If you don’t have kids, you may not know about the adventures of Steven Universe and the Crystal Gems. Your loss, people. Even without little ones, you need to see this creative, surreal gem (pun intended) about a kid who teams with Garnet, Amethyst, and Pearl to defend the Gems and just be a normal kid at the same time. The series ended in January 2019 but there has already been a movie and a limited series epilogue. Steven ain’t going anywhere.

Togetherness

Mark Duplass, Jay Duplass, and Steve Zissis created this incredibly smart dramedy that sadly only lasted two seasons on HBO. In an era of high-concept TV, a traditional character-driven piece about love and friendship has trouble finding an audience, but HBO Max could lead people to this one, where they’ll find one of the best ensembles of the 2000s, including (Mark) Duplass, Zissis, Amanda Peet, and Melanie Lynskey.

Torchwood

In 2006, Russell T. Davies spun this series off from his reboot of Doctor Who, and it was actually a better show for most of its run. More aimed at adults, Torchwood was a complex and progressive series about a team of alien hunters who just happened to be based in Cardiff, and it features a lead performance from John Barrowman that really should have made him a massive star.

True Detective

The three-season arc of Nic Pizzolatto’s show has been a roller coaster. The general consensus is that the Matthew McConaughey and Woody Harrelson first season is a masterpiece, the Vince Vaughn and Colin Farrell second season is a disappointment, and the Mahershala Ali and Stephen Dorff third season is somewhere in between. Now you can use HBO Max to see if you fall in the majority opinion on all three for yourself.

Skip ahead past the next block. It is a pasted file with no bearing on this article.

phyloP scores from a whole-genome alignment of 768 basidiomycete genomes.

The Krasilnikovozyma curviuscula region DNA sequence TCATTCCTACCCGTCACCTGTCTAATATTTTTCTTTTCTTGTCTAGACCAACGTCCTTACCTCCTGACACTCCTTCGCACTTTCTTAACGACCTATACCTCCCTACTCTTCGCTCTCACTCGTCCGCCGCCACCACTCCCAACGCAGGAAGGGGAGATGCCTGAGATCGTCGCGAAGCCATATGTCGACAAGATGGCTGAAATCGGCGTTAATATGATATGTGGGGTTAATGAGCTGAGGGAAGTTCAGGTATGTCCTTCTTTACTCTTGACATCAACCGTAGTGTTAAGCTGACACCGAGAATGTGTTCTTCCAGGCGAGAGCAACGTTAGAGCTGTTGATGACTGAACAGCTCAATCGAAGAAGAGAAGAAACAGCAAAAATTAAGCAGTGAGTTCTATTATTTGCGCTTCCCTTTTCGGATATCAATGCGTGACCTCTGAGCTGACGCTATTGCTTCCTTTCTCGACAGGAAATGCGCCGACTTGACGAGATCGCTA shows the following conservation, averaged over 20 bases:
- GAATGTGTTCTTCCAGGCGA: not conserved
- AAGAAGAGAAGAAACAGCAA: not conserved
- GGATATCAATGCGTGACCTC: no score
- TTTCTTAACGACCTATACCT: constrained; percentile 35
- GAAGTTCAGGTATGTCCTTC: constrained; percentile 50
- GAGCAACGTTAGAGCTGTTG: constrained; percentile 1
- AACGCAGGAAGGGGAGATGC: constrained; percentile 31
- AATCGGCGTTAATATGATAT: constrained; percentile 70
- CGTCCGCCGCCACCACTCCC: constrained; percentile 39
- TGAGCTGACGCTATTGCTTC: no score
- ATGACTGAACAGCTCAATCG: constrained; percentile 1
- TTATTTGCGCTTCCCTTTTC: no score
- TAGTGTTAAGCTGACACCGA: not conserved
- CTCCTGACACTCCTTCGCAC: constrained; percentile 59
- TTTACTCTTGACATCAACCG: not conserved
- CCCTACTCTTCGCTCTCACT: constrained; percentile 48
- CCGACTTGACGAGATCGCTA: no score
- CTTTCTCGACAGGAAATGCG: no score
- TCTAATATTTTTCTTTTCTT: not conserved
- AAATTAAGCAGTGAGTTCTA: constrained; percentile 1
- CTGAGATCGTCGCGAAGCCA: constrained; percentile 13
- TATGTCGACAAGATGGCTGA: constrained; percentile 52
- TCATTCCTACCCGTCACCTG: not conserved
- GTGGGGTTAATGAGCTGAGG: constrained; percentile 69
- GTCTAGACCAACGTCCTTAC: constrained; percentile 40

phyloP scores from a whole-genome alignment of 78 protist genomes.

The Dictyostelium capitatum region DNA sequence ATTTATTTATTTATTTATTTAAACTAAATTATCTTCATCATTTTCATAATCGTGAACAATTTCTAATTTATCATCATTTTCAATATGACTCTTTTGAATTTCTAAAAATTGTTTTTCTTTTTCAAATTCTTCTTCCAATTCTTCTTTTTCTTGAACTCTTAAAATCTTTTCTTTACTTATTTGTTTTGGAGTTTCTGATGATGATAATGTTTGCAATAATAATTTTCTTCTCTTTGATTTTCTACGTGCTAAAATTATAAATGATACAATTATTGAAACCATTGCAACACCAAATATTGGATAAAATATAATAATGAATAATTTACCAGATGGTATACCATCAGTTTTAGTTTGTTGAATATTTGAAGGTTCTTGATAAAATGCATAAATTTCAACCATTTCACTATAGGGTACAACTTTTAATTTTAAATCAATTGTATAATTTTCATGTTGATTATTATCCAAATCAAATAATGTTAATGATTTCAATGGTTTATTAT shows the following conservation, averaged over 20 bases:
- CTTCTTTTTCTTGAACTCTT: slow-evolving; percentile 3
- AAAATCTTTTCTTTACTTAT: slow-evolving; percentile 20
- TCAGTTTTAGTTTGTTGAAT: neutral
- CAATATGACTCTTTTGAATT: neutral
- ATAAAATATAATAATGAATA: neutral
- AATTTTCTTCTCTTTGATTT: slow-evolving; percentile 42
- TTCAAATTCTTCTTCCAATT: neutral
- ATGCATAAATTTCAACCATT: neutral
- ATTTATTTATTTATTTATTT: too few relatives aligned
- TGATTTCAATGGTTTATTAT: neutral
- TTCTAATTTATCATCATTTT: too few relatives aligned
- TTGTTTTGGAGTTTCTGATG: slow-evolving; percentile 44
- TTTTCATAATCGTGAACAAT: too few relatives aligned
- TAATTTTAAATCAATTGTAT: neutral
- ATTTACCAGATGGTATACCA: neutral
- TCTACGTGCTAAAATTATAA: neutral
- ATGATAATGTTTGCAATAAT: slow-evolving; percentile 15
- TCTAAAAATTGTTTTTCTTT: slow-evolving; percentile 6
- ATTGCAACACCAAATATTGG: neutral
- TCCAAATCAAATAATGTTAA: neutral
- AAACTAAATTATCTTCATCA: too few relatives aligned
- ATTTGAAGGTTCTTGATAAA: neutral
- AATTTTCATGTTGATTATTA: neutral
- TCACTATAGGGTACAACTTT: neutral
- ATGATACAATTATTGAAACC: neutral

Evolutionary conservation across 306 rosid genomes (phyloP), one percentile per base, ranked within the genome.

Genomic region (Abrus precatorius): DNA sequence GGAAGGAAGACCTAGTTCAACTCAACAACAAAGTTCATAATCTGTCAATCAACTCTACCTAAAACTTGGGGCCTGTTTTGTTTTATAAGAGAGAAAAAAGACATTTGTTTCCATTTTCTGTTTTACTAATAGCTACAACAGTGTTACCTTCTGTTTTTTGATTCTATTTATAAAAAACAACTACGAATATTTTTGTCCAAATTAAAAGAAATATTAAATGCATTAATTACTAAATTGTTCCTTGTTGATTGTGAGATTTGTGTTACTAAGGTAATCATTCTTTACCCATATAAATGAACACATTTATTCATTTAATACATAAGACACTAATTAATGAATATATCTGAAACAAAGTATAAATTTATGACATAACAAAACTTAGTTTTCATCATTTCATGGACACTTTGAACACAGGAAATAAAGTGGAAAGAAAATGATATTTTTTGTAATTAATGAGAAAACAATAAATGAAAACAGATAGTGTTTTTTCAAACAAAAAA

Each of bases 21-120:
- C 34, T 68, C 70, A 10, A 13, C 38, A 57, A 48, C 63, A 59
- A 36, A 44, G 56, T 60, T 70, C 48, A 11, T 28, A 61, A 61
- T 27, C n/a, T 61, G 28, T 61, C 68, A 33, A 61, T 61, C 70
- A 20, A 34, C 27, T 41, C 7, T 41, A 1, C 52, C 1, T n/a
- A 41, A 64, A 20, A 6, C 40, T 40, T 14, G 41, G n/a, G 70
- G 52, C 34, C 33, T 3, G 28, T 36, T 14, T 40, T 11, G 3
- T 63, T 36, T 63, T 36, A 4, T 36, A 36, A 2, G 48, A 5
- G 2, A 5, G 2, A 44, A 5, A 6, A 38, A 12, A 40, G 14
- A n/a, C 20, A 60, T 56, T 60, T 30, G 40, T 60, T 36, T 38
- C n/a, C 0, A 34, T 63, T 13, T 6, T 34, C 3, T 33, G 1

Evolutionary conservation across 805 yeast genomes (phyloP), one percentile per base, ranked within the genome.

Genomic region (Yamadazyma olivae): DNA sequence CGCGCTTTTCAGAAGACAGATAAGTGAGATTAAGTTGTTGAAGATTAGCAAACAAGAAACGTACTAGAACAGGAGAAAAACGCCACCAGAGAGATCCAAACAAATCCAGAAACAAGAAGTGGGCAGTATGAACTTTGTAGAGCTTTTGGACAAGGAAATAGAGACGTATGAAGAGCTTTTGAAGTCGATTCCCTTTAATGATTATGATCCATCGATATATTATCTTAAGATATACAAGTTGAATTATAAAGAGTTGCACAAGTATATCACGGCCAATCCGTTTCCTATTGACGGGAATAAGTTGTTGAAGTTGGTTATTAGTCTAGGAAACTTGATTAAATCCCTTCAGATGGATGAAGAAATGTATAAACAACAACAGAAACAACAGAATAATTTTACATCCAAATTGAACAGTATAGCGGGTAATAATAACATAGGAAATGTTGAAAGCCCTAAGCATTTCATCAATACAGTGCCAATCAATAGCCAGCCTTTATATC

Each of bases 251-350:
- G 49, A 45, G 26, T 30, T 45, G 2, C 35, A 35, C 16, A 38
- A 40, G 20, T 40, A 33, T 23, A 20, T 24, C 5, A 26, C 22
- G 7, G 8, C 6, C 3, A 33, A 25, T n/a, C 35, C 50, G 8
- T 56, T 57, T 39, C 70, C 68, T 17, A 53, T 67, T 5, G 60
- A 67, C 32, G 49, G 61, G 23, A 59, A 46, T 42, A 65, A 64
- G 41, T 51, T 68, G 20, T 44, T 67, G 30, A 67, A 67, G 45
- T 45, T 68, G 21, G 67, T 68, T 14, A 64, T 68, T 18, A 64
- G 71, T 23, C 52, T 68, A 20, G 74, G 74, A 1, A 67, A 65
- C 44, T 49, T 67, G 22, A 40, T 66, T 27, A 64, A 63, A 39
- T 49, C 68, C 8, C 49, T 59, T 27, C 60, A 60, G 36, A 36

Veep

When people write the history books about television comedy, Julia Louis-Dreyfus’s performance as Selina Meyer will need its own chapter. When someone dominates a genre so much that they win multiple Emmys, it can often feel like overkill, but it’s impossible to deny that JLD has deserved every single one. Her comic timing here is literally perfect, and she’s supported by one of modern TV’s best ensembles too.

Watchmen

One of the best shows of 2019 was this Damon Lindelof miniseries adaptation of the classic graphic novel by Alan Moore and Dave Gibbons that serves more as a sequel than a classic interpretation. Regina King is mind-blowing as a Tulsa police officer thrust into an investigation about the death of her superior that leads her to confront the very racist past of our country. Visually striking and thematically powerful, this is about as good as TV gets.

The Wire

Television doesn’t get more ambitious than David Simon’s five-season examination of life in a modern city. Using Baltimore as his template, Simon looks at every aspect of urban life, starting with what first seems like a simple-but-smart look at cops and criminals and expanding the canvas to include dock workers, educators, journalists, and politicians over the course of the series run. There’s a reason some people consider this the best show in the history of television.

The 50 Best TV Shows on HBO Max